Can J.D Martinez duplicate his insane 2017 stats? (AP)
Fantasy baseball. It’s a game of opinions, a game of debates, sometimes even a game of arguments. On today’s program, D3 and Pianow debate the merits of J.D. Martinez vs. Kris Bryant. Let’s play the feud.
Dalton Moons over Martinez: J.D. Martinez may not have the pedigree Kris Bryant does, but he’s clearly established himself as one of baseball’s best hitters. No one hit more homers per at-bat or had a higher slugging percentage (.690) than Martinez last season, when his average exit velocity ranked in the top-15, and his Barrels/PA ranked No. 2. Rest assured this is no small sample of elite hitting, as since 2014, JDM’s wRC+ (148) is tied with Bryce Harper for fourth-best in baseball, behind only Giancarlo Stanton, Joey Votto and Mike Trout. Martinez has had past durability issues, but playing primarily DH should help keep him healthy.
It’s true Martinez went especially bonkers at hitter-friendly Chase Field after getting traded to Arizona last year, where he posted a .373/.448/.891 line over 110 at bats, but his power translates anywhere, and Fenway Park has boosted run scoring nearly as much as Chase Field over the last three seasons.
Bryant is obviously a very good player, coming off a season in which he hit .295 with 29 homers and 73 RBI. Martinez, meanwhile, hit .306 with 31 homers and 73 RBI last year — after the All-Star break! No one expects that pace again (although it’s fun to extrapolate those numbers over 600 ABs, which would result in a .306-120-76-176 line that would likely qualify as a profit), but Martinez presents the nice combination of being one of the league’s truly elite hitters in his prime while also in an ideal situation hitting in the middle of a loaded lineup and with the benefit of a hitters’ park and the DH, so take him over Bryant with confidence.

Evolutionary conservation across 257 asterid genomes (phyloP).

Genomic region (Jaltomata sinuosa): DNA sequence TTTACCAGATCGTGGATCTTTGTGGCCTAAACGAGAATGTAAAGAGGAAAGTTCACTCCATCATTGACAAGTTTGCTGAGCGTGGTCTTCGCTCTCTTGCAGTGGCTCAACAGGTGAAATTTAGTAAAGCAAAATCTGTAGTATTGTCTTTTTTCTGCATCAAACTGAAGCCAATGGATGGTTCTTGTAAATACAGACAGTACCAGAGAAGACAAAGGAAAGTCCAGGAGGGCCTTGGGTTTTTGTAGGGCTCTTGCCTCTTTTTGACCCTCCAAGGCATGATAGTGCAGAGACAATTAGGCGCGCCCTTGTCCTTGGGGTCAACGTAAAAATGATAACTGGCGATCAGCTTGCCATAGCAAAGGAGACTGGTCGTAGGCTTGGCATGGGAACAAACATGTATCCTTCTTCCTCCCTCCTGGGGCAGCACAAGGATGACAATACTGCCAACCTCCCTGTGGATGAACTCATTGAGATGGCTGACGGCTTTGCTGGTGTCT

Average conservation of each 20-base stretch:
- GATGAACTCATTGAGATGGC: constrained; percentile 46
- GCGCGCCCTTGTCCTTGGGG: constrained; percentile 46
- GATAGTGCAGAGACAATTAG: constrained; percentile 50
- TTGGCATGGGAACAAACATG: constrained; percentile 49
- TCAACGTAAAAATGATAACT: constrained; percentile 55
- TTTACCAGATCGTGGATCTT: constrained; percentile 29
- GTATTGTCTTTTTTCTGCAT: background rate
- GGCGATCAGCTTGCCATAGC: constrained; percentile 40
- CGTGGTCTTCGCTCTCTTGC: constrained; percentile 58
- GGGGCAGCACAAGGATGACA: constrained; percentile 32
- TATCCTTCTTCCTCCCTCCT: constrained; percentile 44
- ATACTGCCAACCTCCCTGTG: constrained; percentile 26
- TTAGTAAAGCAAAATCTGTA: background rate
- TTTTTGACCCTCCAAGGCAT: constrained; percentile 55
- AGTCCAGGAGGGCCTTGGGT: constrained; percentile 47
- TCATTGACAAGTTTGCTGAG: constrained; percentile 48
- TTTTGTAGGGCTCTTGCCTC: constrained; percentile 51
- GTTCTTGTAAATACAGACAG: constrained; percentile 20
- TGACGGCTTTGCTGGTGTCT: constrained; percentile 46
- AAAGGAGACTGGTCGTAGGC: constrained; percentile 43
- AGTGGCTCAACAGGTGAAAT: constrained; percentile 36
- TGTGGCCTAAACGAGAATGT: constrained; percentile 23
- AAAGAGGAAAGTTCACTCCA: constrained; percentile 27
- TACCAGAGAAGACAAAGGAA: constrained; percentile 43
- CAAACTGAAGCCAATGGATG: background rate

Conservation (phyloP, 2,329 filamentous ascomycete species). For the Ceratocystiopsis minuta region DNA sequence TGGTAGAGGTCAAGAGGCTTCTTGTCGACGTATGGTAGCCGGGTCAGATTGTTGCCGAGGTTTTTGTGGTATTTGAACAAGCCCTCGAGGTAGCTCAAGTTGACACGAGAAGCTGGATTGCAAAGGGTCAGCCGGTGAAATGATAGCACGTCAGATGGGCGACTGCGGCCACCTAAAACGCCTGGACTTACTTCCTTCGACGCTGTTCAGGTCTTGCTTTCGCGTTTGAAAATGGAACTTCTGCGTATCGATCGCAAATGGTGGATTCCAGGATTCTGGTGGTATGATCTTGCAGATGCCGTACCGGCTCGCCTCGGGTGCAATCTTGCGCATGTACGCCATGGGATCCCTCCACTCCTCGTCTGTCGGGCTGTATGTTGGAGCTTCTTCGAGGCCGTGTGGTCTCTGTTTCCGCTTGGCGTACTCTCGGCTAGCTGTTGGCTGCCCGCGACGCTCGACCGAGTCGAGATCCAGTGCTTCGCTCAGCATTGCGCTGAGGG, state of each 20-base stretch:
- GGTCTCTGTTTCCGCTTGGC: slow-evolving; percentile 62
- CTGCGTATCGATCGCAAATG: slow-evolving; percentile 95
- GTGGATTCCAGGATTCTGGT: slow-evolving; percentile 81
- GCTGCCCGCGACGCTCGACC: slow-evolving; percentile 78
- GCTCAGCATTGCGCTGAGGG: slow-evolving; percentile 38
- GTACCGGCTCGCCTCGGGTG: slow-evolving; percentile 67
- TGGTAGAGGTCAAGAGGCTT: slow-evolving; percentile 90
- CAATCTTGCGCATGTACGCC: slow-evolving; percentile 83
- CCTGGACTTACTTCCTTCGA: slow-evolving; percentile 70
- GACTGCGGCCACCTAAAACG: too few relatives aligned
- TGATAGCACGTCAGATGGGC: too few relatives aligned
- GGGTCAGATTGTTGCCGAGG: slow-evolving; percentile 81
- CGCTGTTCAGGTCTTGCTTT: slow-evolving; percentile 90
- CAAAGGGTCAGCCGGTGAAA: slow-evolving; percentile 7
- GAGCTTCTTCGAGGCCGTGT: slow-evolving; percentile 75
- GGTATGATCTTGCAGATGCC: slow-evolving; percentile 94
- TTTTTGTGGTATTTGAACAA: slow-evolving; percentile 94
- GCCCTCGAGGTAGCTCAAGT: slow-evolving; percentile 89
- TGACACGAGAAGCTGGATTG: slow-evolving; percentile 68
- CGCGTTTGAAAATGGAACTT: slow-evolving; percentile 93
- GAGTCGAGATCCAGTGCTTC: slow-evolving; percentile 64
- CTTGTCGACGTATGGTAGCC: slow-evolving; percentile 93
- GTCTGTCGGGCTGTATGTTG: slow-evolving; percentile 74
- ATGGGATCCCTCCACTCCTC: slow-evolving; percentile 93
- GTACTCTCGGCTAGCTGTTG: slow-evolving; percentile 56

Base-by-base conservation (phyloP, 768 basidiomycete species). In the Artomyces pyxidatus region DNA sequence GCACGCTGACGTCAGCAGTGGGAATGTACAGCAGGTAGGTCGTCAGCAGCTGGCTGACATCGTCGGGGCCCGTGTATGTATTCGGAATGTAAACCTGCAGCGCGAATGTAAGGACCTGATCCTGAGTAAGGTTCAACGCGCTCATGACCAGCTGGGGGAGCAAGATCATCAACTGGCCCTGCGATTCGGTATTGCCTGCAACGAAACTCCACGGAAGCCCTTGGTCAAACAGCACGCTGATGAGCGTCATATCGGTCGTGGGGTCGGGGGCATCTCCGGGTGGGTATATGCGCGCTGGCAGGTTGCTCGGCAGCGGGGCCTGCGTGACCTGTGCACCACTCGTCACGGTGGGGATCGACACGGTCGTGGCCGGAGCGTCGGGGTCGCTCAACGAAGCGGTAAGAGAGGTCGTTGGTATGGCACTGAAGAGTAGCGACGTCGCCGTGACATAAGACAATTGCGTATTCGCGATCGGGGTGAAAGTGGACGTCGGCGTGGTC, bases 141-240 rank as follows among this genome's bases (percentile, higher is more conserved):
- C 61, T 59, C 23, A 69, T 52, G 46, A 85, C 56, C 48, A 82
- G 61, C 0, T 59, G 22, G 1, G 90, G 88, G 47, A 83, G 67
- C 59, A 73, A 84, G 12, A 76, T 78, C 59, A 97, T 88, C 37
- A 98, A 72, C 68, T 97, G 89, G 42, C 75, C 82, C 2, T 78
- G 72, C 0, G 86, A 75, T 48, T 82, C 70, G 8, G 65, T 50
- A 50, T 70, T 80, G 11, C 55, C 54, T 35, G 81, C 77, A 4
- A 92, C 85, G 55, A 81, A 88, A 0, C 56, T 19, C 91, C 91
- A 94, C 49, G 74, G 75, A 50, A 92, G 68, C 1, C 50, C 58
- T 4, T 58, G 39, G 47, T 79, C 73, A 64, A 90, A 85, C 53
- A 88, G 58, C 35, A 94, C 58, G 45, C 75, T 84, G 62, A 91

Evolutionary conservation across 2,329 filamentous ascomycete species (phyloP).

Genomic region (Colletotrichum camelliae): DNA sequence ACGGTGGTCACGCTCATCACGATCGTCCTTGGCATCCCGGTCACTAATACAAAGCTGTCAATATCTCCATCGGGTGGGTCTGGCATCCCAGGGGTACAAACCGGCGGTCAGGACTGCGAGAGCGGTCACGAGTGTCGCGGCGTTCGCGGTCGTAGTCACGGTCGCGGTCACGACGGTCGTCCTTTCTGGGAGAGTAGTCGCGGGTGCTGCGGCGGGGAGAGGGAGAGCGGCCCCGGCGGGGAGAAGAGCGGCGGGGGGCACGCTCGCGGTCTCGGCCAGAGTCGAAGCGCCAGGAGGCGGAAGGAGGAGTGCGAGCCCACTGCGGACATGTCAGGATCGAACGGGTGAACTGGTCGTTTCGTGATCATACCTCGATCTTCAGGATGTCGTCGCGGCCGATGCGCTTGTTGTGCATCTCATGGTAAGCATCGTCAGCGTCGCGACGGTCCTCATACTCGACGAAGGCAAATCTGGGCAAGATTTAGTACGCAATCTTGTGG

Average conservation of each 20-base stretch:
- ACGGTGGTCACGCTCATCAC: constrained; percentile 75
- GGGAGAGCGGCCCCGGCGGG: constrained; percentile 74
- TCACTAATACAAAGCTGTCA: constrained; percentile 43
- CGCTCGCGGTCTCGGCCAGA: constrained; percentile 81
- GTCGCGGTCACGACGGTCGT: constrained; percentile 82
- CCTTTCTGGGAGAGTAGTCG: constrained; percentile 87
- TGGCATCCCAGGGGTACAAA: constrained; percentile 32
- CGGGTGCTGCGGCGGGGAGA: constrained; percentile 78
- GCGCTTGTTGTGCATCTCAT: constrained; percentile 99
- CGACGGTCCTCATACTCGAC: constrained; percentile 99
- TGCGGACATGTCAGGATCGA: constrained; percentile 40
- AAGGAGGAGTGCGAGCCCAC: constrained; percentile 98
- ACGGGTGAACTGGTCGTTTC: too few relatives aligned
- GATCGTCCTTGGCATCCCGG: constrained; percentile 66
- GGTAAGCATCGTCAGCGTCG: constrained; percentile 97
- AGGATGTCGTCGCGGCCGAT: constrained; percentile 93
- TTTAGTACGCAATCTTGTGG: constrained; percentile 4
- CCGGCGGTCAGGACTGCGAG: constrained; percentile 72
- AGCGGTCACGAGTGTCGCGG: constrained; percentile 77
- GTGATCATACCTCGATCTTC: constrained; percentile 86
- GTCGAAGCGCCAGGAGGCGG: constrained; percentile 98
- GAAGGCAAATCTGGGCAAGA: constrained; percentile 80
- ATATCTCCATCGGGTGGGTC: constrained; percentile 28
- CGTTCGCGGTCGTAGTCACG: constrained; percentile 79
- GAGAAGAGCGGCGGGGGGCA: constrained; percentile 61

Pianow Backs Bryant: Like most pundits, I’m expecting a big year from Martinez. And as a Red Sox fan, I hope he crushes it, launches balls over the Monster with regularity. He’ll have to adjust to life as a regular DH — sometimes that messes with a player’s flow — but life in Fenway Park is usually dreamy for an offensive player.
Bryant’s floor is more appealing to me. He’s four years younger than Martinez, and he’s been more durable — essentially playing three full seasons in a row. Martinez has encountered physical problems in three of the last four years, and even his Boston deal was held up by some injury language. It’s not that I’m in a panic over JDM’s physical outlook, but betting on a younger player is a reassuring thing — especially with these early-round selections.
Bryant offers more positional utility (3B/OF), will chip in on the bases, walks more often. Martinez outslugged Bryant last year, but for their careers, that’s a wash. Perhaps the mild lag in Bryant’s ADP this year is an overreaction to last year’s 73 RBIs, a total that doesn’t make sense with the rest of his stat line.
Both of these players are likely to make fantasy owners happy in 2018. But Bryant is a first-round talent who’s being mistakenly pushed to the second round of many drafts, just one year removed from an MVP campaign. Take advantage. Kris Bryant discounts are rare opportunities.